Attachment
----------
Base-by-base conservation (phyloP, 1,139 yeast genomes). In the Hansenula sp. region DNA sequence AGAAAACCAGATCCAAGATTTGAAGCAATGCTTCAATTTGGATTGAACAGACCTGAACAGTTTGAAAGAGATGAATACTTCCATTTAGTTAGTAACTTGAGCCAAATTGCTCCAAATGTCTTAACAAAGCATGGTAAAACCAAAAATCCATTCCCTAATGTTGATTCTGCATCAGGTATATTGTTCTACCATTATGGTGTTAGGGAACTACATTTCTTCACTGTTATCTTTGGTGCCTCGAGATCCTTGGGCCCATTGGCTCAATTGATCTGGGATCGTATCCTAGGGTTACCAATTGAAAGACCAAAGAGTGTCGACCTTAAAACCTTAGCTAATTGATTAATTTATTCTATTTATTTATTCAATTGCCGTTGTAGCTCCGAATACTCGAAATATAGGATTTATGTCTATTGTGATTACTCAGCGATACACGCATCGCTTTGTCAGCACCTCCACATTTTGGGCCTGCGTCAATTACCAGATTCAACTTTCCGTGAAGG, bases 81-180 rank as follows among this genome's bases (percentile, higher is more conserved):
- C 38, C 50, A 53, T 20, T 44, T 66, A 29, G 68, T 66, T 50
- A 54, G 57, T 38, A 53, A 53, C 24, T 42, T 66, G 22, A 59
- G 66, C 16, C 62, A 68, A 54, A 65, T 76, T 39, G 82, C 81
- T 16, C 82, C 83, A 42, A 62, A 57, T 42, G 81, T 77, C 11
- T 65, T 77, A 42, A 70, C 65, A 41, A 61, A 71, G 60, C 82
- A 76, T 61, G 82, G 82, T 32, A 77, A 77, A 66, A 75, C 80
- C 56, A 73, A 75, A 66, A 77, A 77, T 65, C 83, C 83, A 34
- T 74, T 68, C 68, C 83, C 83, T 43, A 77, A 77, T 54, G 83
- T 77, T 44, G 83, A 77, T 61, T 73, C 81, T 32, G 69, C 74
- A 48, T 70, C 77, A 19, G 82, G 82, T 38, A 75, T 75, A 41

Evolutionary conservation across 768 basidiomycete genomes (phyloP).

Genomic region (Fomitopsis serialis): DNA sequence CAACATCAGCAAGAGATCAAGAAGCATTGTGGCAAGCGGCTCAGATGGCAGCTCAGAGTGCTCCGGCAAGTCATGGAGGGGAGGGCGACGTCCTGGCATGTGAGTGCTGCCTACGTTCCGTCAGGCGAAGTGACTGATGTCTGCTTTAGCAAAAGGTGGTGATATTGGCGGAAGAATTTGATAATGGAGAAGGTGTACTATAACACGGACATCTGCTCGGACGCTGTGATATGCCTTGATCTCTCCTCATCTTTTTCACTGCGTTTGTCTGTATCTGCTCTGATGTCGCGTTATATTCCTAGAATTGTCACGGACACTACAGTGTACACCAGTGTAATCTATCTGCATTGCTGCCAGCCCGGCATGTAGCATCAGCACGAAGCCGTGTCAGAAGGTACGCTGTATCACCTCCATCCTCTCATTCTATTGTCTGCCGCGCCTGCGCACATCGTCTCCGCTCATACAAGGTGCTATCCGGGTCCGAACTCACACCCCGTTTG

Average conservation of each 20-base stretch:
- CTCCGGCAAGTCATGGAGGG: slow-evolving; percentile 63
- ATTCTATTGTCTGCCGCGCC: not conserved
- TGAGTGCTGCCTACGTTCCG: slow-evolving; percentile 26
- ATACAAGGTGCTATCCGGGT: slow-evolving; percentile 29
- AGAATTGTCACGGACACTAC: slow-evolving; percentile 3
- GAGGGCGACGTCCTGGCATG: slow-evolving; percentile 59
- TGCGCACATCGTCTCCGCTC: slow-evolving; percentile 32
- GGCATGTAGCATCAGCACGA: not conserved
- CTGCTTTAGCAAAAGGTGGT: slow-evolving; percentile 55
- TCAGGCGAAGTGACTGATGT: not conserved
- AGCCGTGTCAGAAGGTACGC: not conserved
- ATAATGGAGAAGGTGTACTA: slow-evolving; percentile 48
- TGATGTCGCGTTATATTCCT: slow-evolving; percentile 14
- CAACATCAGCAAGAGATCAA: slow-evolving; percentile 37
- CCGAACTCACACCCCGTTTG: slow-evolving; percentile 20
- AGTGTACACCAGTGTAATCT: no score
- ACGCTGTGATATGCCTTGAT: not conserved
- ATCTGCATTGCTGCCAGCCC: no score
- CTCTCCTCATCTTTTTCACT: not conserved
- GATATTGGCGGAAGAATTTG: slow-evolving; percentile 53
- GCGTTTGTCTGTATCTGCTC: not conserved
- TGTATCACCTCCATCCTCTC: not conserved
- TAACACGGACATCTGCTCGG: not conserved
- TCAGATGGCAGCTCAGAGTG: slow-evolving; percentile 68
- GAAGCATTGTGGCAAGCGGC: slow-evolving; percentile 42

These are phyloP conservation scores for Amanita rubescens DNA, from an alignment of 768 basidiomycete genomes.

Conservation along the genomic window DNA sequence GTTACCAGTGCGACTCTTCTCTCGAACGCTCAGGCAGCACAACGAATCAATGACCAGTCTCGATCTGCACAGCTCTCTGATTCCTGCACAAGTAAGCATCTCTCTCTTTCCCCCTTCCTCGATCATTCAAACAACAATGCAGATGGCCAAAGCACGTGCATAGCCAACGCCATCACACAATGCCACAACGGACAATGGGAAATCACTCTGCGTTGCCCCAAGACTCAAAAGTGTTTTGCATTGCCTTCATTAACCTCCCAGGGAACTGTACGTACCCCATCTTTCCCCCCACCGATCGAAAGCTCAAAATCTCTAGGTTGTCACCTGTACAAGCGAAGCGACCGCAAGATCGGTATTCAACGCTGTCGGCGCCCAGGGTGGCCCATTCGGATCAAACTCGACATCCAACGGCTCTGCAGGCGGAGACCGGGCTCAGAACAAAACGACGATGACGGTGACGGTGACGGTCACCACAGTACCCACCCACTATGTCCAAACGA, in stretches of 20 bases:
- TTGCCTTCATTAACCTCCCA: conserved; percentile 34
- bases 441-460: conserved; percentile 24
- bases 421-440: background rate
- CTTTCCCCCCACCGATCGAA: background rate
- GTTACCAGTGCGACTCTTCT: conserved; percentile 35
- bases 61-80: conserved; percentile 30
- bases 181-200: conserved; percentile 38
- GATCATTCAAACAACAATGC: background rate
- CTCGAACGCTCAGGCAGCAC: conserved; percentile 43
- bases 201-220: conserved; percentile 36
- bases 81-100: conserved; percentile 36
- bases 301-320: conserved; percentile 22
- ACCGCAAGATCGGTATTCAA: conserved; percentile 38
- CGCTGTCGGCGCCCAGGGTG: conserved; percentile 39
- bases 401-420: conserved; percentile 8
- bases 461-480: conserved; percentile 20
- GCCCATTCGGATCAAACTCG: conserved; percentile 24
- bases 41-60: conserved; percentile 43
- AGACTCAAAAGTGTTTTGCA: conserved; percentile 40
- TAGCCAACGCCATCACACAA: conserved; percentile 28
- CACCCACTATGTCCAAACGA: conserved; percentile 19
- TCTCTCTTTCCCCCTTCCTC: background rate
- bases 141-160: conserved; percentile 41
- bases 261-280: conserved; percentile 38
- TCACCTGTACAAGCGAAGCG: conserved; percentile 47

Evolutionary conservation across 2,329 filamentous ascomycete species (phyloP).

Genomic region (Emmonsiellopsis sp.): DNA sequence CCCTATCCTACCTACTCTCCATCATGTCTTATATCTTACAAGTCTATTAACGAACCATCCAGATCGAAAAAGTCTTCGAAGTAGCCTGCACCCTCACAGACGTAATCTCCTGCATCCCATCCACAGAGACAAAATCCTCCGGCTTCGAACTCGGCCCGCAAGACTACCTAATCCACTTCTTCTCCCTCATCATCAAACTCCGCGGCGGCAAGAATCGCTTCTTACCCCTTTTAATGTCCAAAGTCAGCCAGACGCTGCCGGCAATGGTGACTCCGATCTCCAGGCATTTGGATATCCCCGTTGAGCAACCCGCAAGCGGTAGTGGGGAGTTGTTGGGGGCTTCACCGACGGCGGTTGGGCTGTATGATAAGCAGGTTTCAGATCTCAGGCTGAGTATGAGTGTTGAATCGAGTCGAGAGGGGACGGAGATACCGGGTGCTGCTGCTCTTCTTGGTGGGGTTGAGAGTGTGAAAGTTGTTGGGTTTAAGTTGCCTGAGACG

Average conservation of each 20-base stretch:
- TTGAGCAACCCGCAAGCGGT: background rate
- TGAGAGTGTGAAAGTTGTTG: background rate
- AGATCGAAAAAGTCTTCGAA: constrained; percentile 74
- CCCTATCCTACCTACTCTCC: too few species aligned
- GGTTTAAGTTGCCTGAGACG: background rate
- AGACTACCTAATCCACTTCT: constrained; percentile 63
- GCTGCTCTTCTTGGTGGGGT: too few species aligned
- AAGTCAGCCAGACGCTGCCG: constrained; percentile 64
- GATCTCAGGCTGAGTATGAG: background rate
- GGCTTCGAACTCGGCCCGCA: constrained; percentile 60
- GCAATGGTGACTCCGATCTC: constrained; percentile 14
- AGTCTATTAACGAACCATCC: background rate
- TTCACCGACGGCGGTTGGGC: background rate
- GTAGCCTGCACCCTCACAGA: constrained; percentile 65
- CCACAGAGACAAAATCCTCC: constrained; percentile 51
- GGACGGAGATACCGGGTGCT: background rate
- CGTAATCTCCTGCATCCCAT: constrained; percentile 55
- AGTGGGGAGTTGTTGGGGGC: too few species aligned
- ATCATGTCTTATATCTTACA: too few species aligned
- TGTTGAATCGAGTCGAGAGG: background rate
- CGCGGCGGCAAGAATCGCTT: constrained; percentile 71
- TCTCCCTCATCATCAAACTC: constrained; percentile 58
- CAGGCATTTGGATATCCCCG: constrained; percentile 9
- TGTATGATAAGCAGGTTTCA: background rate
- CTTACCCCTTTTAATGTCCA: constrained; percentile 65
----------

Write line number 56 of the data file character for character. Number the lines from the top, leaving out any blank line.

- bases 401-420: conserved; percentile 8